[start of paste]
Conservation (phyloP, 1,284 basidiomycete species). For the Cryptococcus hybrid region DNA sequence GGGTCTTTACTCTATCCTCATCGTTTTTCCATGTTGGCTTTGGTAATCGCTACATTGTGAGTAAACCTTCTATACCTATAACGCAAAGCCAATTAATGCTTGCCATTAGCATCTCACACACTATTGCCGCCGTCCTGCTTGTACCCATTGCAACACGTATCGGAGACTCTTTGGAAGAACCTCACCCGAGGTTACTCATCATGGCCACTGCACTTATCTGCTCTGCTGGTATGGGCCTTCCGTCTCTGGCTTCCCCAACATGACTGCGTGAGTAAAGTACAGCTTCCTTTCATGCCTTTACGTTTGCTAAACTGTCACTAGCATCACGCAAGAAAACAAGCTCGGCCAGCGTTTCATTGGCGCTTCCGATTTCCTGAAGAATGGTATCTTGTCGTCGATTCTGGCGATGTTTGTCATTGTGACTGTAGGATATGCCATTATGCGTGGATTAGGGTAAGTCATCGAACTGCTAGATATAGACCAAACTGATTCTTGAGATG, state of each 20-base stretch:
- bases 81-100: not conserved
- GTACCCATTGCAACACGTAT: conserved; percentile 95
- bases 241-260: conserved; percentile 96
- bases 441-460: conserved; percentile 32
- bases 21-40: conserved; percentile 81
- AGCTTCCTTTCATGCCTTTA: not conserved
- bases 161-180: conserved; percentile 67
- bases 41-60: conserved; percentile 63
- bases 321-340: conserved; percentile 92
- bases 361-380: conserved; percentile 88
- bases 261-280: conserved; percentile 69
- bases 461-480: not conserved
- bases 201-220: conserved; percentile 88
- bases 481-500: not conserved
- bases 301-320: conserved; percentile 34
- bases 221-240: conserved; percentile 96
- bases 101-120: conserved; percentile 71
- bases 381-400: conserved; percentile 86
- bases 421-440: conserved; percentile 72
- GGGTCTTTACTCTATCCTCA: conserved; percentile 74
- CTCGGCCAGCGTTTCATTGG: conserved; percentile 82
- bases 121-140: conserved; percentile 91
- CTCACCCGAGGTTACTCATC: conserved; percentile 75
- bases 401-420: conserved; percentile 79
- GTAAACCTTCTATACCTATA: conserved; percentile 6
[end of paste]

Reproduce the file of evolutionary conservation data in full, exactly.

Conservation (phyloP, 1,284 basidiomycete species). For the Cryptococcus hybrid region DNA sequence GGGTCTTTACTCTATCCTCATCGTTTTTCCATGTTGGCTTTGGTAATCGCTACATTGTGAGTAAACCTTCTATACCTATAACGCAAAGCCAATTAATGCTTGCCATTAGCATCTCACACACTATTGCCGCCGTCCTGCTTGTACCCATTGCAACACGTATCGGAGACTCTTTGGAAGAACCTCACCCGAGGTTACTCATCATGGCCACTGCACTTATCTGCTCTGCTGGTATGGGCCTTCCGTCTCTGGCTTCCCCAACATGACTGCGTGAGTAAAGTACAGCTTCCTTTCATGCCTTTACGTTTGCTAAACTGTCACTAGCATCACGCAAGAAAACAAGCTCGGCCAGCGTTTCATTGGCGCTTCCGATTTCCTGAAGAATGGTATCTTGTCGTCGATTCTGGCGATGTTTGTCATTGTGACTGTAGGATATGCCATTATGCGTGGATTAGGGTAAGTCATCGAACTGCTAGATATAGACCAAACTGATTCTTGAGATG, state of each 20-base stretch:
- bases 81-100: not conserved
- GTACCCATTGCAACACGTAT: conserved; percentile 95
- bases 241-260: conserved; percentile 96
- bases 441-460: conserved; percentile 32
- bases 21-40: conserved; percentile 81
- AGCTTCCTTTCATGCCTTTA: not conserved
- bases 161-180: conserved; percentile 67
- bases 41-60: conserved; percentile 63
- bases 321-340: conserved; percentile 92
- bases 361-380: conserved; percentile 88
- bases 261-280: conserved; percentile 69
- bases 461-480: not conserved
- bases 201-220: conserved; percentile 88
- bases 481-500: not conserved
- bases 301-320: conserved; percentile 34
- bases 221-240: conserved; percentile 96
- bases 101-120: conserved; percentile 71
- bases 381-400: conserved; percentile 86
- bases 421-440: conserved; percentile 72
- GGGTCTTTACTCTATCCTCA: conserved; percentile 74
- CTCGGCCAGCGTTTCATTGG: conserved; percentile 82
- bases 121-140: conserved; percentile 91
- CTCACCCGAGGTTACTCATC: conserved; percentile 75
- bases 401-420: conserved; percentile 79
- GTAAACCTTCTATACCTATA: conserved; percentile 6